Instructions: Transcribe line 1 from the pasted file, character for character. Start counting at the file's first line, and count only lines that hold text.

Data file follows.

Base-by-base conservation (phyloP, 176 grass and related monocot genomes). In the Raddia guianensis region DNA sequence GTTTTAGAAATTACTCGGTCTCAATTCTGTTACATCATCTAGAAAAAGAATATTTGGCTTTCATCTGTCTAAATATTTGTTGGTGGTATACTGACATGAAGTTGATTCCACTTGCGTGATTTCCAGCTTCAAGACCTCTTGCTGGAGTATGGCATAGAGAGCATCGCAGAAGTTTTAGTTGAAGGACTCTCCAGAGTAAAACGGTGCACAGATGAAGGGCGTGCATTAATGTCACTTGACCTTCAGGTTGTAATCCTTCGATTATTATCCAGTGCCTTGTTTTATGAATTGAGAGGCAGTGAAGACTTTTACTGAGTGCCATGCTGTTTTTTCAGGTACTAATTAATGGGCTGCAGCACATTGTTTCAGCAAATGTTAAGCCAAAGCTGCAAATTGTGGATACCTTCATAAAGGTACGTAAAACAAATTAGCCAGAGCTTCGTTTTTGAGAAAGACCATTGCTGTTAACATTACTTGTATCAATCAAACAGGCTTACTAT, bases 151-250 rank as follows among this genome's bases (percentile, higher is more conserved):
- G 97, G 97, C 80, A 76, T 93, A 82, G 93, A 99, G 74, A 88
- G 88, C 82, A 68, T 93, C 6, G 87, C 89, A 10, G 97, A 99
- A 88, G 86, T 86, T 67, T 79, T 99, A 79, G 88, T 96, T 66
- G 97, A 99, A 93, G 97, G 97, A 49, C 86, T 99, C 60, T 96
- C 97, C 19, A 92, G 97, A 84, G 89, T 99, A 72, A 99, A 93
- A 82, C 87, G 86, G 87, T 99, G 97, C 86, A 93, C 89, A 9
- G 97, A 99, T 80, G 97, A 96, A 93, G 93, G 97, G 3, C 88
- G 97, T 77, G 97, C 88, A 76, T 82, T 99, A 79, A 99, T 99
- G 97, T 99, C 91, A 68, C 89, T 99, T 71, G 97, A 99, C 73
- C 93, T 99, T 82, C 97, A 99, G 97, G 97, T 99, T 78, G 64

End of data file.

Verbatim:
Base-by-base conservation (phyloP, 176 grass and related monocot genomes). In the Raddia guianensis region DNA sequence GTTTTAGAAATTACTCGGTCTCAATTCTGTTACATCATCTAGAAAAAGAATATTTGGCTTTCATCTGTCTAAATATTTGTTGGTGGTATACTGACATGAAGTTGATTCCACTTGCGTGATTTCCAGCTTCAAGACCTCTTGCTGGAGTATGGCATAGAGAGCATCGCAGAAGTTTTAGTTGAAGGACTCTCCAGAGTAAAACGGTGCACAGATGAAGGGCGTGCATTAATGTCACTTGACCTTCAGGTTGTAATCCTTCGATTATTATCCAGTGCCTTGTTTTATGAATTGAGAGGCAGTGAAGACTTTTACTGAGTGCCATGCTGTTTTTTCAGGTACTAATTAATGGGCTGCAGCACATTGTTTCAGCAAATGTTAAGCCAAAGCTGCAAATTGTGGATACCTTCATAAAGGTACGTAAAACAAATTAGCCAGAGCTTCGTTTTTGAGAAAGACCATTGCTGTTAACATTACTTGTATCAATCAAACAGGCTTACTAT, bases 151-250 rank as follows among this genome's bases (percentile, higher is more conserved):